Friday, 9 November 2018


A book by Flaxman Qoopane

The late Mr Qoopane was a man who even if one met him once in a lifetime, one would almost certainly remember him, the experience for ever. He embodied everything a man of letters would relish, and this much can be discerned from this particular book of his.

Africa has never been renowned for its high levels of scientific and technological excellence, and it is no surprise that in Mr Qoopane's account here, he stresses the spartan facilities that existed at Somafco, when he attended the institution decades ago in Tanzania whilst in exile.

The supply of water, electricity, even telephone facilities was less than impressive - "like statues" as the author writes here, in matter-of- fact fashion. Yet he enjoyed his stint at Somafco, in exile generally. That is the bubbly Flaxman Qoopane for you.

In those days the life of a journalist in the heart of an African country was devoid of the sparkling glamour of nowadays; there were no mobile phones, smartphones, laptops, nothing like the internet etc.  The typewriter was king then, and no surprise to see one perched on the cover of this book.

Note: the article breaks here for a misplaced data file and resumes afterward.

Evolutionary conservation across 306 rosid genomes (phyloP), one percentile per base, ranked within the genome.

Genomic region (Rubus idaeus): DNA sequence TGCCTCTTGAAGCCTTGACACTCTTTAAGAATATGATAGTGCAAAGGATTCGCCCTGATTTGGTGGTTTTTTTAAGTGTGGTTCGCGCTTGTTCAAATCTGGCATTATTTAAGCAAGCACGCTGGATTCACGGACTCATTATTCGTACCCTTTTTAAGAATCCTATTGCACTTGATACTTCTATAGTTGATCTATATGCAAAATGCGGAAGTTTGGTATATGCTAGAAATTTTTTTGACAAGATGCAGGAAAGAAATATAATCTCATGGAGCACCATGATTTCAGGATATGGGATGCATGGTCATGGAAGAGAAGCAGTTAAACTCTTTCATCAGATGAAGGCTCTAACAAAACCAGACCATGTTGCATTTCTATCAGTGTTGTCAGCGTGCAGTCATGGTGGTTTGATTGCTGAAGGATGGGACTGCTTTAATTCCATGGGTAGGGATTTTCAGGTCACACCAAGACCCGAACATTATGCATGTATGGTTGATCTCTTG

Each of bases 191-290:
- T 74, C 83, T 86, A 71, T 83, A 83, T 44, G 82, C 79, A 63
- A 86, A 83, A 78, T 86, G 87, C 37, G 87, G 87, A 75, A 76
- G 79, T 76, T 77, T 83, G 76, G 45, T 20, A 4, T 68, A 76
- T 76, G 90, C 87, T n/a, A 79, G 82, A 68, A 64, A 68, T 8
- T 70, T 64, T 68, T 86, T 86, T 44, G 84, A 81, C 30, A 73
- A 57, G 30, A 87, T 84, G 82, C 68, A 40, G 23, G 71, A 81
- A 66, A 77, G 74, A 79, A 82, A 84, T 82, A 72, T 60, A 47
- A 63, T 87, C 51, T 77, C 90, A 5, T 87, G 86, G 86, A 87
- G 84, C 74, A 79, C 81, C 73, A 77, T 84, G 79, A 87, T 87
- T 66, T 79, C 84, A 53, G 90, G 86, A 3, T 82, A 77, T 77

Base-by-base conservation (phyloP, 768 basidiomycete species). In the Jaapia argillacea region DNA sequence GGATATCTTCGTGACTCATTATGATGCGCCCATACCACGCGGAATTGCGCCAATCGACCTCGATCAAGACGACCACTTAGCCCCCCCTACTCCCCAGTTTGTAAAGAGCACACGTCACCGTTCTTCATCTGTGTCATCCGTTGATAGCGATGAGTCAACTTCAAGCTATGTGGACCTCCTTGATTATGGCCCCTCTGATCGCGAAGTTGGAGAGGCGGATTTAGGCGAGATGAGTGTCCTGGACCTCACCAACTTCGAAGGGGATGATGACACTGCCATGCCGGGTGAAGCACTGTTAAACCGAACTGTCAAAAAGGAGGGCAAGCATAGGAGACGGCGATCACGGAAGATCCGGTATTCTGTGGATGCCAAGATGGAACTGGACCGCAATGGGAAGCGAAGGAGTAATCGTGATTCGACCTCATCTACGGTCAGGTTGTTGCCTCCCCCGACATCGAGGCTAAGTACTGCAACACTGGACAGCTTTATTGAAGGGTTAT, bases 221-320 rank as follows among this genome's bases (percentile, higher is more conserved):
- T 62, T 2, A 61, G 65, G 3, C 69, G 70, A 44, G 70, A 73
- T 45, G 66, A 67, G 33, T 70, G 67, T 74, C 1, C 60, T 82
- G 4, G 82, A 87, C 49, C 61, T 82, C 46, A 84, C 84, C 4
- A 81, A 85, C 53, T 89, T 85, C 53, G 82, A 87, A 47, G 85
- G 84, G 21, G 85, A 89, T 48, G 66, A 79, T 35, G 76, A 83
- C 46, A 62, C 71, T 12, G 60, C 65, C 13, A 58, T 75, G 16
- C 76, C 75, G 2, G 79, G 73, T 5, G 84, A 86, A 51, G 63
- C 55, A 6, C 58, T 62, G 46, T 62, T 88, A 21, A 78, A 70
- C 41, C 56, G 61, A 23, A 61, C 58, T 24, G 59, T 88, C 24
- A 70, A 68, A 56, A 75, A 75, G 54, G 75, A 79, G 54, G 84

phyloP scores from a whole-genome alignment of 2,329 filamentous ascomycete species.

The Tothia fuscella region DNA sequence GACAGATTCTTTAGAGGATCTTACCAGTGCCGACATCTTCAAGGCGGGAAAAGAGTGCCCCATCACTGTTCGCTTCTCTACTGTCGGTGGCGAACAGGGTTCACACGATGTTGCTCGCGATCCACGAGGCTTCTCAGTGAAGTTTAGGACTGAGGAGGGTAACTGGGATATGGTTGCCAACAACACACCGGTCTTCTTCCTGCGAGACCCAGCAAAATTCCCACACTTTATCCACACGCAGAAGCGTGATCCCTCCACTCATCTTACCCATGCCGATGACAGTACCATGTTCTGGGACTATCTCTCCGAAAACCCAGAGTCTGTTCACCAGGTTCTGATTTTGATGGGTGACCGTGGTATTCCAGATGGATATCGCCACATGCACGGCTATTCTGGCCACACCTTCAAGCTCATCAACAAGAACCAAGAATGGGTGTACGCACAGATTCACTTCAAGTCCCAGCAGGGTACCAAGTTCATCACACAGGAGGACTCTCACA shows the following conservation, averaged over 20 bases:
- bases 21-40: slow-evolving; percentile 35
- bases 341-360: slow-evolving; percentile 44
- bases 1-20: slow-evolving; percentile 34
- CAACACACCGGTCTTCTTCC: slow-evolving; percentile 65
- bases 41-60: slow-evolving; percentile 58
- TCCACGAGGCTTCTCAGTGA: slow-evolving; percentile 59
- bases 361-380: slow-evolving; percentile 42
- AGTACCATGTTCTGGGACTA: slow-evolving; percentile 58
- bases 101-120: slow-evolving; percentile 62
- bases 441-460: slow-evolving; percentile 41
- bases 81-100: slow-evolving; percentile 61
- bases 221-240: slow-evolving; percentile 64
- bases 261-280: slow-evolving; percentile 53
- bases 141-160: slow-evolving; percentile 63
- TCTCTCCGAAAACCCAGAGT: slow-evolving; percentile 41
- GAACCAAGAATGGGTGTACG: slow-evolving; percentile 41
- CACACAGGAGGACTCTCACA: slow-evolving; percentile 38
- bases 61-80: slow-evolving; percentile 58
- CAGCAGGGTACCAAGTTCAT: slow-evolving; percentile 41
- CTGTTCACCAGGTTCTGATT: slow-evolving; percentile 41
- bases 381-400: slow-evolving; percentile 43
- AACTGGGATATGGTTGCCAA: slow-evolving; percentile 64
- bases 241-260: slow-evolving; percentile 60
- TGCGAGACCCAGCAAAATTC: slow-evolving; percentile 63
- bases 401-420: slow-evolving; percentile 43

But never mind. Despite the spartan life, amenities of yore, true talent still rose to the surface, and Qoopane began to distinguish himself as a brilliant reporter, photographer and all-round journalist right from his heyday in east Africa, which continued after he returned home to South Africa. He always excelled in finding excellent, even unique news/feature stories to the admiration of his readers everywhere.

This book of his of course is too brief, considering his colourful career as a journalist who published hundreds of stories in many publications.  But the fundamentals are here in this book. We know the genesis, and what made him tick.
- Raphael Mokoena


  1. Thanks for this review. We must celebrate the works of Mr Qoopane

  2. Beautiful review of The renowned literature greatness, Mr Qoopane. He has left the impressive legacy that will celebrated moons to come. His literary gallery, his journalist work abroad and locally.

  3. Dr Thiba is right. Ntate Qoopane distinguished himself in his much beloved field: literacy and literature. Books like this one constitute ineluctable monument to his life work.

  4. A committed man, no doubt. He went abroad and succeeded there somewhat; and then back in South Africa, he did very well in his field. Pity it ended prematurely